Cold Mountain Winter Ale turns 20Let the celebration begin Nov. 10
Hold on, Western North Carolina. It’s almost time for Highland Brewing’s Cold Mountain Winter Ale.
It’s a well-known fact that people clamor for this brew. Think cold nights and warm fires, and you’ll get the picture. There is even a Cold Mountain tracker on Twitter, operated by an unknown source, to let fans know where to buy Asheville’s longest running seasonal beer.
This year’s version comes with a big celebration. It’s the 20th anniversary of this tasty winter ale and Highland Brewing is releasing two versions to tantalize fans — adding a limited release Imperial Cold Mountain Winter Ale. The festivities will be Nov. 10 – 12 at Highland Brewing in Asheville.
A bit of history
Before it got its iconic name, Highland Brewing’s Cold Mountain started in 1996 as Holiday Ale.
“Originally, the beer was brewed to step outside of our core lineup, spice things up,” said Molly McQuillan, Highland’s marketing coordinator. “Holiday ales are traditionally spiced, and we kept the style in the line with the intent of changing the recipe slightly every year, from the very beginning.”
Highland soon realized that the name Holiday Ale limited the amount of time it could sell the beer. The name was changed to Winter Ale, which had a longer sales window in stores.
In 1997, author Charles Frazier released his novel, “Cold Mountain.” Readers know the book takes place locally, around Cold Mountain in Haywood County, just 35 miles from Asheville.
“Oscar Wong (Highland’s founder) became an instant fan,” McQuillan said. “So, we changed the name to Cold Mountain Winter Ale, inspired by the book and the mountain itself.”
Highland Brewing has a long history of the naming of its seasonal brews after local land and water features.
“By the way, Charles Frazier is a fan of Highland and Cold Mountain, and has even attended a few of the release parties,” McQuillan said.
Spicing changes a little each year
While the winter ale base stays the same each year, a sensory panel of Highland employees tastes several spice profiles annually, offering opinions for the year’s production.
“The changing of the spices every year is one of my favorite things about working here,” McQuillan said. “Brewmaster Hollie Stephenson heads up the spicing, with the help of sensory scientist Anna Sauls. The company gets together early on a weekend day for the Cold Mountain tasting.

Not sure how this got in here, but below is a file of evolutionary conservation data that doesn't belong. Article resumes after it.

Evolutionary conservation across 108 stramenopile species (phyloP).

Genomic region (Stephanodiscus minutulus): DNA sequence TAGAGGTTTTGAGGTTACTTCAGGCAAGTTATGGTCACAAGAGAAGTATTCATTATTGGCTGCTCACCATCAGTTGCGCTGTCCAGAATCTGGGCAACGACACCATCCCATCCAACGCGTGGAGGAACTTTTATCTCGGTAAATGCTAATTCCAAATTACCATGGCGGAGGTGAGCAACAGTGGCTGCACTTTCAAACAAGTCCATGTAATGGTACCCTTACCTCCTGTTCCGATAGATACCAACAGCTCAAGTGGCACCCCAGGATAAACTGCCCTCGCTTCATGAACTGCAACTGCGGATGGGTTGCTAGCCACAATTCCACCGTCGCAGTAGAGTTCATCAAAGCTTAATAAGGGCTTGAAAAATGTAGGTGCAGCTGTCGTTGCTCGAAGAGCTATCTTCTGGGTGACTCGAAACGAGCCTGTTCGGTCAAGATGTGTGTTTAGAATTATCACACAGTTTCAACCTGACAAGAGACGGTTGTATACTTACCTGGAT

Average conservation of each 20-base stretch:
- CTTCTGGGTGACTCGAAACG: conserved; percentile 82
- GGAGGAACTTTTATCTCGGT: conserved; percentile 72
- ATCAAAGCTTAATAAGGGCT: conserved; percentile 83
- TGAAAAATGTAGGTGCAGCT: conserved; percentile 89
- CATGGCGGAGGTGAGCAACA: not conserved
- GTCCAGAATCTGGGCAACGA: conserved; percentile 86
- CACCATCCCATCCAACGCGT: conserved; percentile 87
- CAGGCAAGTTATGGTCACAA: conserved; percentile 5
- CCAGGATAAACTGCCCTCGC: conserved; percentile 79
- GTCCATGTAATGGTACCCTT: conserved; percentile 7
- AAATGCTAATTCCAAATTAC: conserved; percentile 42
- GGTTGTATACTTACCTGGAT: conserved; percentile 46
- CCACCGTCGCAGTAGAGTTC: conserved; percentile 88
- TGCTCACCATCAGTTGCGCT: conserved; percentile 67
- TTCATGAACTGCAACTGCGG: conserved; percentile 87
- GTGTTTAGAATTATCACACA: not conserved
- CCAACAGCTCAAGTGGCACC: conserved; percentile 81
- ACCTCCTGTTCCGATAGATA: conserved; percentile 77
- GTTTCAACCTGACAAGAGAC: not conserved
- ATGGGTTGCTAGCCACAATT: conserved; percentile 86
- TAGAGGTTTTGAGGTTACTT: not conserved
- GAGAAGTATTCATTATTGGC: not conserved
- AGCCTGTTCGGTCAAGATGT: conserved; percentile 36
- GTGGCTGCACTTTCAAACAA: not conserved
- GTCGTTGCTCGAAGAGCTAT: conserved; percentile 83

“We are given a series of tastings with a simulation of the spice addition on a smaller scale, and then provide feedback that is used to help determine the final version,” McQuillan said.
Everyone in the company is invited to participate, including Highland’s founder, Oscar Wong; president and family-owner, Leah Wong Ashburn; the brewing staff; and marketing and distribution staff.
And what is the verdict on this year’s production?
“It’s very cozy,” McQuillan said. “The 20th-anniversary brew is really exciting. Everyone has their favorite year of Cold Mountain. I used to think 2010 vintage was my favorite — but the 2016 production might top that.”
The labels tell the story.
• 2016 Cold Mountain Winter Ale, at 5.9 percent ABV, commemorates “two decades of Asheville’s first seasonal. Cold Mountain is malty in body, lightly hopped and rounded out with hints of spices nuts and fruit.” It will be served at the brewery’s tasting room, and available in retail distribution around Nov. 15.
• Imperial Cold Mountain Winter Ale, at 8 percent ABV, will be a limited 20th-anniversary release, only available at the brewery’s tasting room. The imperial version is “lightly hopped and malt forward — a bolder, warmer version of a winter tradition — toasty, with notes of chocolate, hints of fruits and nuts and slight alcohol heat.”
“The Imperial Cold Mountain is amazing,” Ashburn said. “It’s great.”
While Highland runs an automated packaging line, the one-liter blue commemorative Cold Mountain Winter Ale bottles are filled and packaged by hand.
“It’s super labor-intensive,” said McQuillan.
The commemorative one-liter bottle will be sold at the release events Nov. 10 – 12, at the brewery.
Cold Mountain Extravaganza
Thursday, Nov. 10 is the start of the three-day extravaganza. Beginning at 4 p.m., Cold Mountain will be served in the Highland tasting room, event center and rooftop beer garden. Imagine having a pint of Cold Mountain Winter Ale on Highland’s rooftop bar, with a view of the actual Cold Mountain in the distance.
Cold Mountain specialty casks (flavors are remaining secret) will be poured in the Highland meadow. Food trucks will be on-site and live music will add to the festivities. There is no admission charge.
The per person sales limit has not been announced as yet. Check the Highland website for information.
The allocation of Cold Mountain for sale will be divided between Thursday, Nov. 10, Friday, Nov. 11, and Saturday, Nov. 12, at the production side of the brewery. Thursday and Friday sales will start at 4 p.m. and Saturday sales begin at 2 p.m. Highland’s tasting room opens at noon Sunday, but there will be no packaged beer allotment for that day.
This is a popular event, so Highland expects some traffic and lines. Carpooling is encouraged. The brewery will have overflow parking, and starting at 5 p.m., shuttles will run regularly between the overflow parking area and the brewery. Follow the parking attendants’ directions.
“Imagine 20 years ago, we had to work hard to get people to try craft beer,” McQuillan said.
Now Highland Brewing expects several thousand people Nov. 10 – 12 to come in search of Cold Mountain Winter Ale.
Let the 20th-anniversary celebration begin. Cheers.
Highland Brewing Company is at 12 Old Charlotte Highway, in Asheville. Call (828) 299-3370 or visit www.highlandbrewing.com.